Yuma Sun

Nation & World Glance


Honda recalling 500,000 vehicles to fix seat belt issue

DETROIT — Honda is recalling a half-million vehicles in the U.S. and Canada because the front seat belts may not latch properly.

The recall covers some of the the automaker’s top-selling models including the 2017 through 2020 CR-V, the 2018 and 2019 Accord, the 2018 through 2020 Odyssey and the 2019 Insight. Also included is the Acura RDX from the 2019 and 2020 model years.

Honda says in documents posted Wednesday by U.S. safety regulators that the surface coating on the channel for the buckle can deteriorat­e over time. The release button can shrink against the channel at lower temperatur­es, increasing friction and stopping the buckle from latching.

If the buckle doesn’t latch, a driver or passenger may not be restrained in a crash, increasing the risk of injury.

Honda says it has no reports of injuries caused by the problem.

Dealers will replace the front seat belt buckle release buttons or the buckle assemblies if needed. Owners will be notified by letter starting April 17.

US, Russia ratchet up rhetoric over downing of drone

KYIV, Ukraine — Russia and the United States ratcheted up their confrontat­ional rhetoric over a U.S. surveillan­ce drone that encountere­d Russian warplanes and crashed near the Crimean Peninsula.

At the same time, U.S. Defense Secretary Lloyd Austin spoke to his Russian counterpar­t, Sergei Shoigu, for the first time in five months.

The Kremlin said Tuesday’s drone incident again proved Washington is directly involved in the fighting. It said Moscow will try to recover the aircraft’s wreckage from the Black Sea. U.S. officials said the incident shows Russia’s aggressive and risky behavior and would continue surveillan­ce. It also signals Moscow’s increasing readiness to raise the ante amid soaring tensions between the two nuclear powers.

Honduras ditching Taiwan raises geopolitic­al concerns

MEXICO CITY – Honduras’ decision to cut diplomatic ties with Taiwan in favor of China is yet another sign of growing Chinese influence in Latin America.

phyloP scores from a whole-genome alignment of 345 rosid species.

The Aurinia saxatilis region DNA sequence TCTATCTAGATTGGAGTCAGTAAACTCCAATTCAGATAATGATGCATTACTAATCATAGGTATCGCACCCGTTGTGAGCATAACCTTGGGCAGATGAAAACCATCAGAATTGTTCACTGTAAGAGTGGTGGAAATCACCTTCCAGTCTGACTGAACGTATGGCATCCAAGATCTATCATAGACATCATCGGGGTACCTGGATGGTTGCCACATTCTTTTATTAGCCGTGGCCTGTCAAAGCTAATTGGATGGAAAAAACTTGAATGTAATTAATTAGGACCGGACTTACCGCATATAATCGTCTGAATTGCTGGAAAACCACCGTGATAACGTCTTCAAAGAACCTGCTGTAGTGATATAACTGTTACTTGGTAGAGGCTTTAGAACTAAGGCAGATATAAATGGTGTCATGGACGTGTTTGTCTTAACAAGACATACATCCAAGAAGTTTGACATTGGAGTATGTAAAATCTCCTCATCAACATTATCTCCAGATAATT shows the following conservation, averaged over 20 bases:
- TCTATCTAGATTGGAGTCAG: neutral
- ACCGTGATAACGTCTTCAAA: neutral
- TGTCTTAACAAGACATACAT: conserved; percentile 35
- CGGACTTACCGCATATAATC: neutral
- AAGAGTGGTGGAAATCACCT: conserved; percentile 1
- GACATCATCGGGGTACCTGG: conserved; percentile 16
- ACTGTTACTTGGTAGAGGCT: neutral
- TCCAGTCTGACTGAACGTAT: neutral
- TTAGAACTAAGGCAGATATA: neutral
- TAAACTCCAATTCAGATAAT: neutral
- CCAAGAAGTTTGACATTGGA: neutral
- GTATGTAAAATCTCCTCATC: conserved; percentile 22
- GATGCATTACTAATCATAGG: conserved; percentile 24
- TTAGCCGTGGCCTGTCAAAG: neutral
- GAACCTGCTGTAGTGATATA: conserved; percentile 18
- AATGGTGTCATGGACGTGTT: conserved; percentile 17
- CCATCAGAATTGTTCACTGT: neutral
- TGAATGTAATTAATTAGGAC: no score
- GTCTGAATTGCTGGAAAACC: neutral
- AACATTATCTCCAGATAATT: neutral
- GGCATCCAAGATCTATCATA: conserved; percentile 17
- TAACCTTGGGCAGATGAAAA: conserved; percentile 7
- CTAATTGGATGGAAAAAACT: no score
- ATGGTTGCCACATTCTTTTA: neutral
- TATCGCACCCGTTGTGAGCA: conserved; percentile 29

For decades the Asian superpower funneled billions of dollars into investment and infrastruc­ture projects across the region. Now, as geopolitic­al tensions simmer between China and the Biden administra­tion, that spending has paid off.

Honduras’ decision was the second foreign policy coup in a week for China, which brokered an agreement between Iran and Saudi Arabia to reestablis­h diplomatic relations last week.

Now, Taiwan will be recognized by only 13 countries. But some of the few remaining in Latin America, like Paraguay and Guatemala, promised Wednesday to keep their support for Taiwan.

Honduras’ minister of foreign relations, Enrique Reina, told The Associated Press on Wednesday that Hondurans “are grateful” for their past relationsh­ip with Taiwan, but that their economic links to China ultimately pushed their government to cut diplomatic ties.

Tiktok dismisses calls for Chinese owners to sell stakes

WASHINGTON – Tiktok was dismissive Wednesday of reports that the Biden administra­tion was calling for its Chinese owners to sell their stakes in the popular video-sharing app, saying such a move wouldn’t help protect national security.

The company was responding to a report in The Wall Street Journal that said the Committee on Foreign Investment in the U.S., part of the Treasury Department, was threatenin­g a U.S. ban on the app unless its owners, Beijing-based Bytedance Ltd., divested.